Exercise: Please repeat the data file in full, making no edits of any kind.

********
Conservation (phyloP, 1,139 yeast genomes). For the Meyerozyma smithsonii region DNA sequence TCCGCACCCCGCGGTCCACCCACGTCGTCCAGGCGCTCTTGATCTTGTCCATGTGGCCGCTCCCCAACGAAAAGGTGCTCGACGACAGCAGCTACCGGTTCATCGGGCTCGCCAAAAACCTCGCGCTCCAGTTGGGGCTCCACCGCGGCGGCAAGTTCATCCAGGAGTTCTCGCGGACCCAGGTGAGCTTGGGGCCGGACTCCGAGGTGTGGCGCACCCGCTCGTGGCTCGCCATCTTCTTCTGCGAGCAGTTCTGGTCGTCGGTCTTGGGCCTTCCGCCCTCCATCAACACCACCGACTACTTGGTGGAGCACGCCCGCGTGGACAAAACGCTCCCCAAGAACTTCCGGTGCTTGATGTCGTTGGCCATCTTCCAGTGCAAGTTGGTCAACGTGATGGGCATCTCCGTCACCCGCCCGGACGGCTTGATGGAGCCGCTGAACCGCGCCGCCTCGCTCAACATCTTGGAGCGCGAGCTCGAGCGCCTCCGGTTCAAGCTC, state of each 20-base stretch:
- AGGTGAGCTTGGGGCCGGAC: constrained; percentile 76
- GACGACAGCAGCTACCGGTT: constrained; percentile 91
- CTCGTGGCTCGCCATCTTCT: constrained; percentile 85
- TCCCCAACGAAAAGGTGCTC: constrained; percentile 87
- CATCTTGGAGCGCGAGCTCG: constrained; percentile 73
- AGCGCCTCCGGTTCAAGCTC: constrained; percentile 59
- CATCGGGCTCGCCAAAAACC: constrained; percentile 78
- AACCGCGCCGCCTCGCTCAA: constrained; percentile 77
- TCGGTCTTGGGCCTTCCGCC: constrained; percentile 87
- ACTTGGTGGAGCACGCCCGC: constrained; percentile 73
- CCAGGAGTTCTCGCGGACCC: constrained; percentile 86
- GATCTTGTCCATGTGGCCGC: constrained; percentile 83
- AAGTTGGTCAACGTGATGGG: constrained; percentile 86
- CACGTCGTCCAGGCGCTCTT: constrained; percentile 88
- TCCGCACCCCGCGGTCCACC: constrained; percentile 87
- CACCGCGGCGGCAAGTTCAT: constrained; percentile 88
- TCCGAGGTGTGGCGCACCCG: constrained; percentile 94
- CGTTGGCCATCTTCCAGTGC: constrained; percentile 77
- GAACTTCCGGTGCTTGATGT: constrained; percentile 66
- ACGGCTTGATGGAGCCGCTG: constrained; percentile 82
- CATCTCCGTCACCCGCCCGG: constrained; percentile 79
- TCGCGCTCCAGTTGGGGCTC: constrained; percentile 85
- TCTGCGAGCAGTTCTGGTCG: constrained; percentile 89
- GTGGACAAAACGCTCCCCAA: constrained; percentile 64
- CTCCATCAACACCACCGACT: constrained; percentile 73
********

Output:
Conservation (phyloP, 1,139 yeast genomes). For the Meyerozyma smithsonii region DNA sequence TCCGCACCCCGCGGTCCACCCACGTCGTCCAGGCGCTCTTGATCTTGTCCATGTGGCCGCTCCCCAACGAAAAGGTGCTCGACGACAGCAGCTACCGGTTCATCGGGCTCGCCAAAAACCTCGCGCTCCAGTTGGGGCTCCACCGCGGCGGCAAGTTCATCCAGGAGTTCTCGCGGACCCAGGTGAGCTTGGGGCCGGACTCCGAGGTGTGGCGCACCCGCTCGTGGCTCGCCATCTTCTTCTGCGAGCAGTTCTGGTCGTCGGTCTTGGGCCTTCCGCCCTCCATCAACACCACCGACTACTTGGTGGAGCACGCCCGCGTGGACAAAACGCTCCCCAAGAACTTCCGGTGCTTGATGTCGTTGGCCATCTTCCAGTGCAAGTTGGTCAACGTGATGGGCATCTCCGTCACCCGCCCGGACGGCTTGATGGAGCCGCTGAACCGCGCCGCCTCGCTCAACATCTTGGAGCGCGAGCTCGAGCGCCTCCGGTTCAAGCTC, state of each 20-base stretch:
- AGGTGAGCTTGGGGCCGGAC: constrained; percentile 76
- GACGACAGCAGCTACCGGTT: constrained; percentile 91
- CTCGTGGCTCGCCATCTTCT: constrained; percentile 85
- TCCCCAACGAAAAGGTGCTC: constrained; percentile 87
- CATCTTGGAGCGCGAGCTCG: constrained; percentile 73
- AGCGCCTCCGGTTCAAGCTC: constrained; percentile 59
- CATCGGGCTCGCCAAAAACC: constrained; percentile 78
- AACCGCGCCGCCTCGCTCAA: constrained; percentile 77
- TCGGTCTTGGGCCTTCCGCC: constrained; percentile 87
- ACTTGGTGGAGCACGCCCGC: constrained; percentile 73
- CCAGGAGTTCTCGCGGACCC: constrained; percentile 86
- GATCTTGTCCATGTGGCCGC: constrained; percentile 83
- AAGTTGGTCAACGTGATGGG: constrained; percentile 86
- CACGTCGTCCAGGCGCTCTT: constrained; percentile 88
- TCCGCACCCCGCGGTCCACC: constrained; percentile 87
- CACCGCGGCGGCAAGTTCAT: constrained; percentile 88
- TCCGAGGTGTGGCGCACCCG: constrained; percentile 94
- CGTTGGCCATCTTCCAGTGC: constrained; percentile 77
- GAACTTCCGGTGCTTGATGT: constrained; percentile 66
- ACGGCTTGATGGAGCCGCTG: constrained; percentile 82
- CATCTCCGTCACCCGCCCGG: constrained; percentile 79
- TCGCGCTCCAGTTGGGGCTC: constrained; percentile 85
- TCTGCGAGCAGTTCTGGTCG: constrained; percentile 89
- GTGGACAAAACGCTCCCCAA: constrained; percentile 64
- CTCCATCAACACCACCGACT: constrained; percentile 73